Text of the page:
3. Dan Says:

    I agree with Ferdinand, actually.

    We do – in these times of scapegoats, witch-hunts and Salem-like hysteria – need to practically demonstrate, argue and illustrate how hard academics actually work; the late hours and weekends worked, the research projects led, books and papers written, the vast range of teaching accomplished, the significant contributions made to institutions and community.

    It becomes a real problem though if the recording of such activities elbows the activities themselves aside, when the act of observation alters the observed. It also doesn’t help when public comment on same is made in a denigrating way – see Ed Walsh’s Irish Times article – which destroys any trust between the observers and observed.

  4. Jim Says:

    I also agree with Ferdinand. Most of us are funded by the taxpayer and should be required to provide some account of what we do. What is the alternative?

    Of course this should be a lightweight exercise. Having to fill in a form (such as Ernie’s) with nine fields 3 times a year is hardly a heavy burden. If an activity (such as reading) does not neatly fit into one box, it’s hardly too hard to divide its allocation across a few categories in some sensible way?

    Personally, I would welcome the opportunity to tell someone how I split my time, though with 16 hours of student contact per week (IoT sector), mostly at late stage undergraduate and masters level, I suppose it should be fairly obvious that I’m not exactly idle!

    • Ernie Ball Says:

      It’s not that it’s a “burden.” It’s that you’re asking me to lie when I fill out that form: to pretend to know things I do not know. That is inimical to the ethos of the academic.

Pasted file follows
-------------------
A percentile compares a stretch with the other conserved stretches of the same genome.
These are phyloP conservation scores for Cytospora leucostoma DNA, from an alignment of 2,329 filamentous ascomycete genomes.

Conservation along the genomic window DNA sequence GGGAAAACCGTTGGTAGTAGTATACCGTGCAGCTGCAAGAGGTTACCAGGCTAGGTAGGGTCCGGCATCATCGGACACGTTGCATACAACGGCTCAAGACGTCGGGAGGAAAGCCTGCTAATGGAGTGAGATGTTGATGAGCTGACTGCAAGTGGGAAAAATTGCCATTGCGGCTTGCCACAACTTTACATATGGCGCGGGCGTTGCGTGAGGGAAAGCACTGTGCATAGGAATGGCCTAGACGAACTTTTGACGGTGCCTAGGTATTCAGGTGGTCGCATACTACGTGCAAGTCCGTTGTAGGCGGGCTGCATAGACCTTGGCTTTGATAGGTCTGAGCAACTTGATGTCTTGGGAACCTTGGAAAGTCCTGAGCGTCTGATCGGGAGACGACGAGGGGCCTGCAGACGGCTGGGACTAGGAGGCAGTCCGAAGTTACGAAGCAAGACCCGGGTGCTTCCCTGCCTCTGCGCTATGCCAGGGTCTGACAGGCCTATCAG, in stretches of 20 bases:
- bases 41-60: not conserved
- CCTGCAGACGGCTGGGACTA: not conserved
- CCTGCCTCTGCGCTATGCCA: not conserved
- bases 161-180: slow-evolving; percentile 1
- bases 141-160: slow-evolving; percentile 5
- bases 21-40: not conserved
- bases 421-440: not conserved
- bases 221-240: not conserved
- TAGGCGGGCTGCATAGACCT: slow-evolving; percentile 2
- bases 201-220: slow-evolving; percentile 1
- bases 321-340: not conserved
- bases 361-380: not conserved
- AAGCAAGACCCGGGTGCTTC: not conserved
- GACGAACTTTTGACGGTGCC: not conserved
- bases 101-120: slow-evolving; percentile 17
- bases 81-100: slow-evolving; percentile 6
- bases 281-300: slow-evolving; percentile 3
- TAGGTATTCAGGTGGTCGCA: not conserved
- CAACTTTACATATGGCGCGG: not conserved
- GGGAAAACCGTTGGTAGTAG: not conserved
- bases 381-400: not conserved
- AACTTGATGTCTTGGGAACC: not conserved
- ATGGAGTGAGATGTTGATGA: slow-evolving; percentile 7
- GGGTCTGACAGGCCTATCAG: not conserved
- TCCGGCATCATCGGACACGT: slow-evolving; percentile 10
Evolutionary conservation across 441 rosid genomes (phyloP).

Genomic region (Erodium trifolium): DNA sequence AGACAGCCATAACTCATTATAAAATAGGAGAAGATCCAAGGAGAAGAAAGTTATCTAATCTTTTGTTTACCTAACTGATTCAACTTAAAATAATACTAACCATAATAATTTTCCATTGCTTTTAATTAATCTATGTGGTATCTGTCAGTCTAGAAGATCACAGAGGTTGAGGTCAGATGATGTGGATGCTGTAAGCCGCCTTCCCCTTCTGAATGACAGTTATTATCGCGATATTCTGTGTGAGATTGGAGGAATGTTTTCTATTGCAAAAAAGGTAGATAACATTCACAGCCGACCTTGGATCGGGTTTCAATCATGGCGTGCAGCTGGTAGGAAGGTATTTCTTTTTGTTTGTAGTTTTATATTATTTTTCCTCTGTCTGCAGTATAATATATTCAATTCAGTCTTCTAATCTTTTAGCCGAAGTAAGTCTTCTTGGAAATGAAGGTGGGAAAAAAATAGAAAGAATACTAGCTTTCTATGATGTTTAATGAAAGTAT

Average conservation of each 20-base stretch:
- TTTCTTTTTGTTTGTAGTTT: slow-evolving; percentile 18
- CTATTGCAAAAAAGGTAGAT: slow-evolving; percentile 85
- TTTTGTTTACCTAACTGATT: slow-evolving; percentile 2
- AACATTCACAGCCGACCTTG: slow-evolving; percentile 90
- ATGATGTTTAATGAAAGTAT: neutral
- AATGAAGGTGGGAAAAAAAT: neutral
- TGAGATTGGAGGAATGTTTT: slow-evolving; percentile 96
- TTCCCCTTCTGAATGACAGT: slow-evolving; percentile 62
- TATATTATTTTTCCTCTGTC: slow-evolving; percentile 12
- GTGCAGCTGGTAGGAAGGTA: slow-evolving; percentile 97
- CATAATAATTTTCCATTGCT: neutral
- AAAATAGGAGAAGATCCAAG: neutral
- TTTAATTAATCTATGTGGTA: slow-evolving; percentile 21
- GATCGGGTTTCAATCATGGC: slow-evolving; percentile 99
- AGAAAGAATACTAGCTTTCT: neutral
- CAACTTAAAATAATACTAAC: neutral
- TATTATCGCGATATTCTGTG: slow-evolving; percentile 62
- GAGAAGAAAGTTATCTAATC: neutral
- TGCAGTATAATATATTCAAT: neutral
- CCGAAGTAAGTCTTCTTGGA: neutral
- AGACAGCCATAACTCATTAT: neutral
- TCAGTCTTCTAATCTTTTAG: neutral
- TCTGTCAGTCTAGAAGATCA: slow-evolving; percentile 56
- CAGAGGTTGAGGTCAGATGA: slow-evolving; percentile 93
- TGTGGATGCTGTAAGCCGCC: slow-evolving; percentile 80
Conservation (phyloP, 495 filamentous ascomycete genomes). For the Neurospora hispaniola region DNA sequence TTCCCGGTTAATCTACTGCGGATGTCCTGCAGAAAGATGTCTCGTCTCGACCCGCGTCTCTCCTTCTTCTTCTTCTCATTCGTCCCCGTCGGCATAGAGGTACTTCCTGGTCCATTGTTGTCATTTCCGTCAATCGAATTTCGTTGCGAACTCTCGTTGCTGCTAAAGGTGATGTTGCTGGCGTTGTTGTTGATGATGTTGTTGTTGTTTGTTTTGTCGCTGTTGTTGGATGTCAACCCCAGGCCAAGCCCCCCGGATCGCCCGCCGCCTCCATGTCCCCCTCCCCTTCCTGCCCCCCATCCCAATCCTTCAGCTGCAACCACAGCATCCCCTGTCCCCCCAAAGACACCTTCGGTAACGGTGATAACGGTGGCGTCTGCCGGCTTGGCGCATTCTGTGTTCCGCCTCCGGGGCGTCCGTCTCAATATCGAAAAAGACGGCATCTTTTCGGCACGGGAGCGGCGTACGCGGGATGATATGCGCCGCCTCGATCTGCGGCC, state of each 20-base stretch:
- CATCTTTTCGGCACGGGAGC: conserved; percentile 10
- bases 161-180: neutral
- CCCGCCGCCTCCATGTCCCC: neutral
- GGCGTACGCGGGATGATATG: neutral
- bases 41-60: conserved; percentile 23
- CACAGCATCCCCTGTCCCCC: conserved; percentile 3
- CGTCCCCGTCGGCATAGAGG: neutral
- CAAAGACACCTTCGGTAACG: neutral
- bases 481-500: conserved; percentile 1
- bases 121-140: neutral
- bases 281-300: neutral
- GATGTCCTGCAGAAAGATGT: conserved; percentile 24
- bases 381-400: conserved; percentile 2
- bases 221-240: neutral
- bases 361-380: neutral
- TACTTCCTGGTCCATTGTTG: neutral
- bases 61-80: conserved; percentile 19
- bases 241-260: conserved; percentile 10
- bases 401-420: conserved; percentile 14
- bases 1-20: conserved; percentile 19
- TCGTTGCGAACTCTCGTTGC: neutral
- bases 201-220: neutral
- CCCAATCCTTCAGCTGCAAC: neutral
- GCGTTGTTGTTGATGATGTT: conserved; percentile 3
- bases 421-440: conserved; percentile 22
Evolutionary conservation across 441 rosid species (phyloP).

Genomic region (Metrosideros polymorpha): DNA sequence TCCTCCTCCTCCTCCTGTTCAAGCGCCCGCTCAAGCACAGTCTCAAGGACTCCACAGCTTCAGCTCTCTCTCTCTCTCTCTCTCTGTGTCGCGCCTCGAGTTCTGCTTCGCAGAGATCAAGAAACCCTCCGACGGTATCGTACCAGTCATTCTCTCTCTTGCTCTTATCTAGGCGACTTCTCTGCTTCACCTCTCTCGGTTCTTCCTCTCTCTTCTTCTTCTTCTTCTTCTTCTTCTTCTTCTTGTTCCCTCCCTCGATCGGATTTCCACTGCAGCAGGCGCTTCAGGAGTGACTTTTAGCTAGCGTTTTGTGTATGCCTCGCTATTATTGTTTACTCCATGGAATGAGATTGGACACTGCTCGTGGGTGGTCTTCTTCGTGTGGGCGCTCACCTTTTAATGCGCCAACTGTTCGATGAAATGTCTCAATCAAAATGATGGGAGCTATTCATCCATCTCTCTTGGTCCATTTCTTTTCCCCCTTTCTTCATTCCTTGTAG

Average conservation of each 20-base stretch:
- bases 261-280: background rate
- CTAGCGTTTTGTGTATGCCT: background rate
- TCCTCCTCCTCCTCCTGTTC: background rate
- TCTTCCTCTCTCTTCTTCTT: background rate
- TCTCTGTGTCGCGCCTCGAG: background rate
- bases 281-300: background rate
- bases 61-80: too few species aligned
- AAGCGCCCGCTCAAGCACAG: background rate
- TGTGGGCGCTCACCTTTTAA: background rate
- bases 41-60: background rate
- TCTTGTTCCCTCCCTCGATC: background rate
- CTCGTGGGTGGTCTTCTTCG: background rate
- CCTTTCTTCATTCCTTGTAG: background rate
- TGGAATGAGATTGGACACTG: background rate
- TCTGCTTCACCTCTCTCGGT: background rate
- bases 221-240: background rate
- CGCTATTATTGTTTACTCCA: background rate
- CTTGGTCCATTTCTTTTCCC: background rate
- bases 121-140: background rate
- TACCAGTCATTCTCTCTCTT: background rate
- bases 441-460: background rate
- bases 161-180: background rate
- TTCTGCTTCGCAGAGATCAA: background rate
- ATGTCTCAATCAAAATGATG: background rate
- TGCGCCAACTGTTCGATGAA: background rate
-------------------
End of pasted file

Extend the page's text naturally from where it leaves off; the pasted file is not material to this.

And, again, this kind of fake accountability, based as it is on a lie, provides no service at all to the taxpayer.

  5. Ernie Ball Says:

    Let’s suppose none of the conceptual difficulties (dividing research from teaching, notably) arise. The exercise would still provide nothing but false data. And that’s the important point: those demanding “accountability” want to know how much people are working. But they can’t claim to know anything at all if the people filling out the forms are just making stuff up. At best, they’re guessing. At worst, there’s no truth of the matter for them to guess.

    Don’t believe me? OK, please provide an accounting of how much time you spent driving in the last 4 months. Please divide it up into time spent rolling and time spent stationary. Then tell me how much of that time was spent with your left-turn signal on. And then the right. And now during how much of that time were your brake lights on?

    Still think the information that you’d provide would be worth anything or that anyone else would be justified in drawing conclusions (or, worse, deciding policy) on the basis of that information?